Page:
An electromyographic instrument (System Plus Evolution 1.04.0104) employing a one-channel montage (sensitivity 50 µV/division; low frequency filter 20 Hz; high frequency filter 5 KHz) was used to detect electrical activity. During the electrophysiological procedures, skin temperature was maintained between 31 and 34°C.

Monopolar needle electrodes were utilized to detect the insertional activity. Needle electromyographic signals were recorded from the right anterior tibialis muscle at a site approximating the demarcation between the proximal one-third and distal two-thirds of the muscle [27]. Three consecutive needle insertions (10 s each) with the same depth of insertion of needle (1.5 cm) per session were performed in all patients. A reference landmark by indelible pen allowed recording at the same muscle site in the second session. The number of Fibs discharges in each recording was counted manually.

Right tibialis anterior compound muscle action potential (CMAP) was evoked by peroneal nerve stimulation. The stimulating cathode was placed at the posterior-lateral area of the fibular head. The point for the recording surface electrodes was placed 8 cm from the cathode over the tibialis anterior. Reference electrodes were located over the tendons of the tibialis anterior. The latency of CMAP was measured from the stimulus artefact to the onset point, and the amplitude was determined from baseline to the highest negative peak [28].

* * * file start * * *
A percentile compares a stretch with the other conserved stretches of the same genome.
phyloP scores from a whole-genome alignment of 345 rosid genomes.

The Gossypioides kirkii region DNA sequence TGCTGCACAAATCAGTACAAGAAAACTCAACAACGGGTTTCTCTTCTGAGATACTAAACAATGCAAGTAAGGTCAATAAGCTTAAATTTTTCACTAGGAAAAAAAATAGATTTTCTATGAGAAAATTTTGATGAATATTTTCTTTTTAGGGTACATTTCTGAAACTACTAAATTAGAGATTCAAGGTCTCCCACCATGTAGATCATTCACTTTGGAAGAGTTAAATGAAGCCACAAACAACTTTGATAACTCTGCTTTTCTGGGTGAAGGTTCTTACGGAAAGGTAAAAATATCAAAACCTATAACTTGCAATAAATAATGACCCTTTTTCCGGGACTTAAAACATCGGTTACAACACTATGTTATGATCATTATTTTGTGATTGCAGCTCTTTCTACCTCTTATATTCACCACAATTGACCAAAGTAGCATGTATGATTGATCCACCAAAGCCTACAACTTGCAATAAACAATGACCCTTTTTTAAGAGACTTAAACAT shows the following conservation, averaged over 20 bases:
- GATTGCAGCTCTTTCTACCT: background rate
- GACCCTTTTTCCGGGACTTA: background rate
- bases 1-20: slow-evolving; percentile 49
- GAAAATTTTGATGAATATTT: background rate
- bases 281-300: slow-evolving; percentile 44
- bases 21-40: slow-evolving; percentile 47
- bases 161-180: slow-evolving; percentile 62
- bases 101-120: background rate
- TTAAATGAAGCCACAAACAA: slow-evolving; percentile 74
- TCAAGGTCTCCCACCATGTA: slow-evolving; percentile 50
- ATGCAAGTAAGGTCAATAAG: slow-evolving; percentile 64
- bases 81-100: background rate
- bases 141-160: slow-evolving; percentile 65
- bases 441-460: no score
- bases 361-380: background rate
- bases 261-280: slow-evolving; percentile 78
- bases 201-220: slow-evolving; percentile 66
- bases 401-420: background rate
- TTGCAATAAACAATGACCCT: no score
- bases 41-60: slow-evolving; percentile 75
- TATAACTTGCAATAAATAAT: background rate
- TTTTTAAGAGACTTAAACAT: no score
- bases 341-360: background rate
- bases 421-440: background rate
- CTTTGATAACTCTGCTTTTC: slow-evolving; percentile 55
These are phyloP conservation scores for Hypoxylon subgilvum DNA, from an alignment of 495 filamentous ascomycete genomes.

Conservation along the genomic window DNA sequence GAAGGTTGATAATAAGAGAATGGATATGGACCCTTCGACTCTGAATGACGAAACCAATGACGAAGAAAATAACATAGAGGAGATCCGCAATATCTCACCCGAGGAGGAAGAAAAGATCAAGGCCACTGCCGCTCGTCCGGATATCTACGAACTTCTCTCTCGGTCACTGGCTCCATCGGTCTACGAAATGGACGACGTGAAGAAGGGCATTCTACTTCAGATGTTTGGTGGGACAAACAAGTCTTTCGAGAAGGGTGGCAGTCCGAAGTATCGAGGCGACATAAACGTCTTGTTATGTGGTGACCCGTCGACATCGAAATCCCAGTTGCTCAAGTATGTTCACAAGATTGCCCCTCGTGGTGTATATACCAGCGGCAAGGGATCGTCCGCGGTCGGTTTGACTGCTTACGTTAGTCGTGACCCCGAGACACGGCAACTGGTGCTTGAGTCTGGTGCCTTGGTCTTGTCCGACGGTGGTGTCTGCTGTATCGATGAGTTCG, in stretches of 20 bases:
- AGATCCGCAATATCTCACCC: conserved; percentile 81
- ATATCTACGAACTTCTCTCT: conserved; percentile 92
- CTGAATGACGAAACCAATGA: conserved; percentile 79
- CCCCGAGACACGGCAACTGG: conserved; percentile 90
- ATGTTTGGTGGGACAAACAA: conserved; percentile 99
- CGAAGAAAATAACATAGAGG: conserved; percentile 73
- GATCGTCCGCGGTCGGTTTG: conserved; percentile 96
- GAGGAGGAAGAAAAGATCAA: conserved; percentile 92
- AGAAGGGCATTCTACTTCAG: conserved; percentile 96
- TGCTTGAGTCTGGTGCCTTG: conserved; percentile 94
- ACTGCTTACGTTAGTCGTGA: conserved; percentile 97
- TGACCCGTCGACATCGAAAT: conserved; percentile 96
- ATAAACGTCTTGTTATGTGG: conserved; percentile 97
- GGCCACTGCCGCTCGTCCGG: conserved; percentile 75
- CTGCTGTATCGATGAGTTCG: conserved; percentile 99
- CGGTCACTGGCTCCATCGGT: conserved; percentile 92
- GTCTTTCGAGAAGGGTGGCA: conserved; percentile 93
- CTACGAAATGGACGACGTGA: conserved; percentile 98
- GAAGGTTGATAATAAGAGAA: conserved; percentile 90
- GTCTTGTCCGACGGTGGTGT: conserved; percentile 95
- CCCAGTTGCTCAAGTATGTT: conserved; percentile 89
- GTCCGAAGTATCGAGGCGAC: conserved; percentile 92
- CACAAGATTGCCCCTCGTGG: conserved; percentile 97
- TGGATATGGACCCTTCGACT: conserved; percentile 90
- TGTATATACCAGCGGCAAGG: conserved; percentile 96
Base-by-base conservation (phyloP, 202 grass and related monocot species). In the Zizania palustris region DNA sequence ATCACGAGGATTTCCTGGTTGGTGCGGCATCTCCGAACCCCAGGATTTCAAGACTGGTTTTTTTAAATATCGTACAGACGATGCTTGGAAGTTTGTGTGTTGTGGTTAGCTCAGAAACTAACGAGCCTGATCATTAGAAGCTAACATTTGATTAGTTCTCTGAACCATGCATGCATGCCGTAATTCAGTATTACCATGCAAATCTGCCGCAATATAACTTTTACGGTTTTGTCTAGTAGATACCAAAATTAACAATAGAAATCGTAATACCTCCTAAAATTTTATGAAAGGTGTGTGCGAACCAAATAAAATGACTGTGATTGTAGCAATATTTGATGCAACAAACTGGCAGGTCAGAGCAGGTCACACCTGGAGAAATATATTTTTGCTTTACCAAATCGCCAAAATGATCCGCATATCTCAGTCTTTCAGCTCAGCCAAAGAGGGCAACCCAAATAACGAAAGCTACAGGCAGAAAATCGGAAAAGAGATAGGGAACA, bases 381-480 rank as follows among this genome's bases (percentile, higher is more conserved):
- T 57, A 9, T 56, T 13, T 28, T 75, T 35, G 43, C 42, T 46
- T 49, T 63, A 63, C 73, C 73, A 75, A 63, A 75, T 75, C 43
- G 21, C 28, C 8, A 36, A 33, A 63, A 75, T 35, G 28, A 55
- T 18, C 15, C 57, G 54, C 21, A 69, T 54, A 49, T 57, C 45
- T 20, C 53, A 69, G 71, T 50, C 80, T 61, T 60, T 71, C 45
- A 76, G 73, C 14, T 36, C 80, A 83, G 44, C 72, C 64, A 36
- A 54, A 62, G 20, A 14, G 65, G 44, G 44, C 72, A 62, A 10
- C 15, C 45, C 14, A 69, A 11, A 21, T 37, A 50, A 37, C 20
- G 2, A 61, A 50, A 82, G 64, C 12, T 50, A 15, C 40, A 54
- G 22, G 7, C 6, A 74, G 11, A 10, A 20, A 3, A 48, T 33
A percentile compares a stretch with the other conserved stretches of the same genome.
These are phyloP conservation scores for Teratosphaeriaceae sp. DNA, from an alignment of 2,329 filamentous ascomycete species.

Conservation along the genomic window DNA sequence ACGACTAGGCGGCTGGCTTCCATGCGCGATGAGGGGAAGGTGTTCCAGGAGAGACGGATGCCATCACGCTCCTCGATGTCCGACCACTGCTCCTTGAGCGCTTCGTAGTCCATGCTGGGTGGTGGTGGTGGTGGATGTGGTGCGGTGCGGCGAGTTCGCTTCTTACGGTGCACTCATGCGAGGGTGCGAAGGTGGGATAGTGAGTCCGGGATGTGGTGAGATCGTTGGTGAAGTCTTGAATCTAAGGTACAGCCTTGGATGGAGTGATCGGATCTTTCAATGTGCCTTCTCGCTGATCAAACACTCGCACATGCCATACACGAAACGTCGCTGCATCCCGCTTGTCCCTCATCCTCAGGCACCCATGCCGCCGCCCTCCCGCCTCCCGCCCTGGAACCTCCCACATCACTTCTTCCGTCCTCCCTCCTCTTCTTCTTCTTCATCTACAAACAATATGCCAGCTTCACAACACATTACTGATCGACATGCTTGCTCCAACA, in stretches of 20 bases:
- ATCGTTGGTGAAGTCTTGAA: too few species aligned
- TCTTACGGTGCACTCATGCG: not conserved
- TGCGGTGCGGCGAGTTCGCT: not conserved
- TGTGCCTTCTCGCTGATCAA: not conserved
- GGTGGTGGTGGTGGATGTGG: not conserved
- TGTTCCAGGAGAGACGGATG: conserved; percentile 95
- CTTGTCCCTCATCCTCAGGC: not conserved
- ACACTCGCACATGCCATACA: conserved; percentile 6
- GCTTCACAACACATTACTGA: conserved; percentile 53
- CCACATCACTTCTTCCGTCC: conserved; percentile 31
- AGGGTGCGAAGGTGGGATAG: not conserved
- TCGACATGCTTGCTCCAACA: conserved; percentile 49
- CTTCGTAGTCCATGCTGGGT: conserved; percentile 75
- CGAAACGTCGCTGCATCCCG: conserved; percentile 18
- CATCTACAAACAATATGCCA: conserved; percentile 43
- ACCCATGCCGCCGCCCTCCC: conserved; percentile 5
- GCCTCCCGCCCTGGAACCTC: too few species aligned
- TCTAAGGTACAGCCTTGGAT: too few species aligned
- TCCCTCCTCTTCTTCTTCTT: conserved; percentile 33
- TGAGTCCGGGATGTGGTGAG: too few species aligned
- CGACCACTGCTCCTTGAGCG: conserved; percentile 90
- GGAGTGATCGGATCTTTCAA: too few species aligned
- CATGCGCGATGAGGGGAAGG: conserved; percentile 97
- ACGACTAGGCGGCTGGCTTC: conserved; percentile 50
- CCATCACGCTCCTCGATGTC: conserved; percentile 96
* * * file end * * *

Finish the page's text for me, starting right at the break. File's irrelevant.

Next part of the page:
Recordings were performed before and after a one-week suspension of riluzole treatment. Data were compared using the Wilcoxon signed rank test. Results were considered to be significantly different when .

The study was conducted in accordance with the guidelines of the Declaration of Helsinki.

3. Results

3.1. Effect of Riluzole on in ALS Myotubes

Voltage-gated Na+ current () was recorded in all multinucleated myotubes (3–8 days differentiation) examined. Current density was 0.27 ± 0.03 nA/pF () with the largest current obtained at test potentials of −20 to 0 mV (Figure 1(a)). Current was reduced to 28 ± 3% () of control value by TTX (1 μM, not shown), as expected in myotubes which express a mixture of NaV1.4 and NaV1.5 channels, with half-inhibitory TTX concentration of 10 nM and 3 μM, respectively [23], thus confirming that recorded signals were bona fide Na+ currents.

fig1